The story-song is as country as “three chords and the truth,” to paraphrase one legendary songwriter.
Using song to tell a story is a tradition within country music, where the performers hook their audience with a vivid tale. They can be ballads, silly send-ups or a grand ol’ saga.
In his latest compendium of American culture, filmmaker Ken Burns, along with writer Dayton Duncan, explores the history of “Country Music” in a new 16-hour documentary. Burns said that story-songs are a phenomenon that can be traced back centuries, to long, multi-verse ballads that were handed down from generation to generation. Some songs could have as many as 15 verses to them, he said.
Burns, whose documentary compiles more than 100 interviews and took more than eight years to produce, spoke with the PBS NewsHour about the “distilled poetry” found in story-songs, and one in particular has remained stuck in his head.
How would you describe the story-song to someone? What is that?
The original stuff, centuries ago, were long, multi-verse ballads that you would hand down from generation to generation — might have 10, 12, 15 verses to it. But you think of “Long Black Veil,” which tells the story of a murder and the hanging and the grieving woman visiting the grave. Or “El Paso,” which is a complicated love story, or “Ode to Billie Joe” by Bobbie Gentry, which paints this unbelievably complicated portrait of real stuff that happens to teenagers everywhere, and it is as vivid today when you hear it for the first time, as soulful today as we heard it in the ‘60s when it came out. It’s still as stunning as it could be.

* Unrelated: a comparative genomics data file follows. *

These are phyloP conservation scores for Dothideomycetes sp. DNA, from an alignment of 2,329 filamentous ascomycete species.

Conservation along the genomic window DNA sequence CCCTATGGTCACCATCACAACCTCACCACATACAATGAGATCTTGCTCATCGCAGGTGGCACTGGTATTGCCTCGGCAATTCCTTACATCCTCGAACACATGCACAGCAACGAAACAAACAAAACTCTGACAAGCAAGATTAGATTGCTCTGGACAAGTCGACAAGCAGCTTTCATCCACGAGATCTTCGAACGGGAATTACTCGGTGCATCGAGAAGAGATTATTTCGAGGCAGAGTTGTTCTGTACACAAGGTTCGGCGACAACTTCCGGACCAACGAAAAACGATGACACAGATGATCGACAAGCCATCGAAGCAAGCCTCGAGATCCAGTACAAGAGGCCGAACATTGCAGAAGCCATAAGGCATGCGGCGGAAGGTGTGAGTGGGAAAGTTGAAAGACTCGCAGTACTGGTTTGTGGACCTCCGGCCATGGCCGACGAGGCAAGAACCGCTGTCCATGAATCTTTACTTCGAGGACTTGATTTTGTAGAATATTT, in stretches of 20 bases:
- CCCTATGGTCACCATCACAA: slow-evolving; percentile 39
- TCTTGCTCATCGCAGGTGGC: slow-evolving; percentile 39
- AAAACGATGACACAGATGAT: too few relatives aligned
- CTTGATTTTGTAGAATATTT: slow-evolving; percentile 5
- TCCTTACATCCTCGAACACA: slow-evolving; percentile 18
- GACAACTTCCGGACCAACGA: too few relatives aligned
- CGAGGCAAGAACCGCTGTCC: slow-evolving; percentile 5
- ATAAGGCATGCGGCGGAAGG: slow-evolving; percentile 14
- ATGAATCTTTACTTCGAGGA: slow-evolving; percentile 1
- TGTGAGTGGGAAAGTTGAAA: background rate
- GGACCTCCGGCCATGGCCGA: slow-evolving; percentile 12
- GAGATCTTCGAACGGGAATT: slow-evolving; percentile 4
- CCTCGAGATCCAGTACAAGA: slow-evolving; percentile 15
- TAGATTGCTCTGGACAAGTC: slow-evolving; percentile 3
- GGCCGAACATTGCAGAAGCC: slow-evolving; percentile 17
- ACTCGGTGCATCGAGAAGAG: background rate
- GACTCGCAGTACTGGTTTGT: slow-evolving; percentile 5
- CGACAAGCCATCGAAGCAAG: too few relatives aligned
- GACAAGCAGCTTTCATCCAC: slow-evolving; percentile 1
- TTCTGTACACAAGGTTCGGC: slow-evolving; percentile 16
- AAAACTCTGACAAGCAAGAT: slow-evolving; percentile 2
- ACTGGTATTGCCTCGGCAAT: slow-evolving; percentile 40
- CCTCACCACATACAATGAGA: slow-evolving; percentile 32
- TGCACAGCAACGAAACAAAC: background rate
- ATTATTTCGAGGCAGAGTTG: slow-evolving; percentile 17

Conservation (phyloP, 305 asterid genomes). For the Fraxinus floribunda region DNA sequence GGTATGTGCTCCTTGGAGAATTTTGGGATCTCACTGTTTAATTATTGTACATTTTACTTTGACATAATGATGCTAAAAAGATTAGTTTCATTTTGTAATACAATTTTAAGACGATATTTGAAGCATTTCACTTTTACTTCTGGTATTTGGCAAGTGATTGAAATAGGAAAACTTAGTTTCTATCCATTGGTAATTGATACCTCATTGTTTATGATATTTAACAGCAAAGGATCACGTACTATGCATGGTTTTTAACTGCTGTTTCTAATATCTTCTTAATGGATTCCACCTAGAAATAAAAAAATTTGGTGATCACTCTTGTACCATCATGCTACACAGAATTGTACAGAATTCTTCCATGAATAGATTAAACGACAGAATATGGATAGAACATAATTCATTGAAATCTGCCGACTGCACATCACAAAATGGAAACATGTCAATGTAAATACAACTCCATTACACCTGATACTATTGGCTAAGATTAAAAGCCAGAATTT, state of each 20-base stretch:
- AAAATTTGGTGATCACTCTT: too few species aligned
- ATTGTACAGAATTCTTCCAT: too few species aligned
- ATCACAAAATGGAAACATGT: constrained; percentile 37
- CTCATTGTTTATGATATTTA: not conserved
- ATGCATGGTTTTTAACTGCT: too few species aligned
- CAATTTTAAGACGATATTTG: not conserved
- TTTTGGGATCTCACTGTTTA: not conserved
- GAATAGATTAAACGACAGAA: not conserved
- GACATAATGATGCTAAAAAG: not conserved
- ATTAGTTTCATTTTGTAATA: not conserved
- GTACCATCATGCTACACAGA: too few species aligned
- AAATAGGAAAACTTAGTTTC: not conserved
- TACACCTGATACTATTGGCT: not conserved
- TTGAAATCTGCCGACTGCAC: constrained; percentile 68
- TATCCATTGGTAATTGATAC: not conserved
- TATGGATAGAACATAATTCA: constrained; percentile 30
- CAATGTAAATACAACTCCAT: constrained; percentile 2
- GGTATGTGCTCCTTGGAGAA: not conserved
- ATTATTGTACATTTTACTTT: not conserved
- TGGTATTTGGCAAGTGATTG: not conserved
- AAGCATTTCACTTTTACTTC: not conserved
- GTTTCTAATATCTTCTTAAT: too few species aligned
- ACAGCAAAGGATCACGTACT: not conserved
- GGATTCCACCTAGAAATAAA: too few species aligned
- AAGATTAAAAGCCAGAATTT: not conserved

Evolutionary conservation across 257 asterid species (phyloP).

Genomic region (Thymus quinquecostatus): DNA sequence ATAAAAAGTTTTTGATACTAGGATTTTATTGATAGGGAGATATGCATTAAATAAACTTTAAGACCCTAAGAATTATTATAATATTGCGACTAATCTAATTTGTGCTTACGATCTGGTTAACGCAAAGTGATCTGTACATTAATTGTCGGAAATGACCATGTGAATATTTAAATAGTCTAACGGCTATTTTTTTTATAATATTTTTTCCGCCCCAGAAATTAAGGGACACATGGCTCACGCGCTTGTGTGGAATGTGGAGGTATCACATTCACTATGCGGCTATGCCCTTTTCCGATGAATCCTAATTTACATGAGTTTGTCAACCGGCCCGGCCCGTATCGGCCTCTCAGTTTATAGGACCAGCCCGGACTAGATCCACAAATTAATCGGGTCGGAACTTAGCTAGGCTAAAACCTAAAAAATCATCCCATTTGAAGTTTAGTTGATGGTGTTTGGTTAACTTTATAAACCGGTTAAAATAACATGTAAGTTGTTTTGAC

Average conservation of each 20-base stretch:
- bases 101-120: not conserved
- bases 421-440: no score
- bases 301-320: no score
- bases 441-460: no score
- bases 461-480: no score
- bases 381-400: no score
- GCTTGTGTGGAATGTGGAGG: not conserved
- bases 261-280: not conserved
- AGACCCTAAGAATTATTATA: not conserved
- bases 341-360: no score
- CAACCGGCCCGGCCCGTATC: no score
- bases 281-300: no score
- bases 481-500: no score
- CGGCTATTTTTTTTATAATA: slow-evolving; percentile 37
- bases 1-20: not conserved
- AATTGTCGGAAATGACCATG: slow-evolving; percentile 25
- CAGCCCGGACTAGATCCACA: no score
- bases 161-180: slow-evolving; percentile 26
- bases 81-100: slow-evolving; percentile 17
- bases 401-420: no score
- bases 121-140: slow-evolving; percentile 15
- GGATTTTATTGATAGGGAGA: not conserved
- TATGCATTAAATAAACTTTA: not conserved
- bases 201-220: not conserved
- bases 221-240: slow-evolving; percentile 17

Do you have a particular song stuck in your head after all this?
You know what, I have “I’m So Lonesome I Can Cry.” I have another song by Johnny Cash called “I Still Miss Someone,” which his daughter Rosanne [sang] at his memorial service, and is therefore one of the last moments in the series of our film. And it’s so, so like “I’m so Lonesome I Can Cry,” so direct.
(Burns recites the lyrics.) “At my door the leaves are falling, a cold wild wind will come. Sweethearts walk by together, but I still miss someone. I go out on a party, look for a little fun, but I find a darkened corner because I still miss someone.”
This is great. It’s haiku. It’s distilled poetry, the essence of what human communication can be. Language can be married with great music, and when you hear Johnny or Rosanne Cash sing that, if you [do] not have tears in your eyes then, I suggest you seek professional help.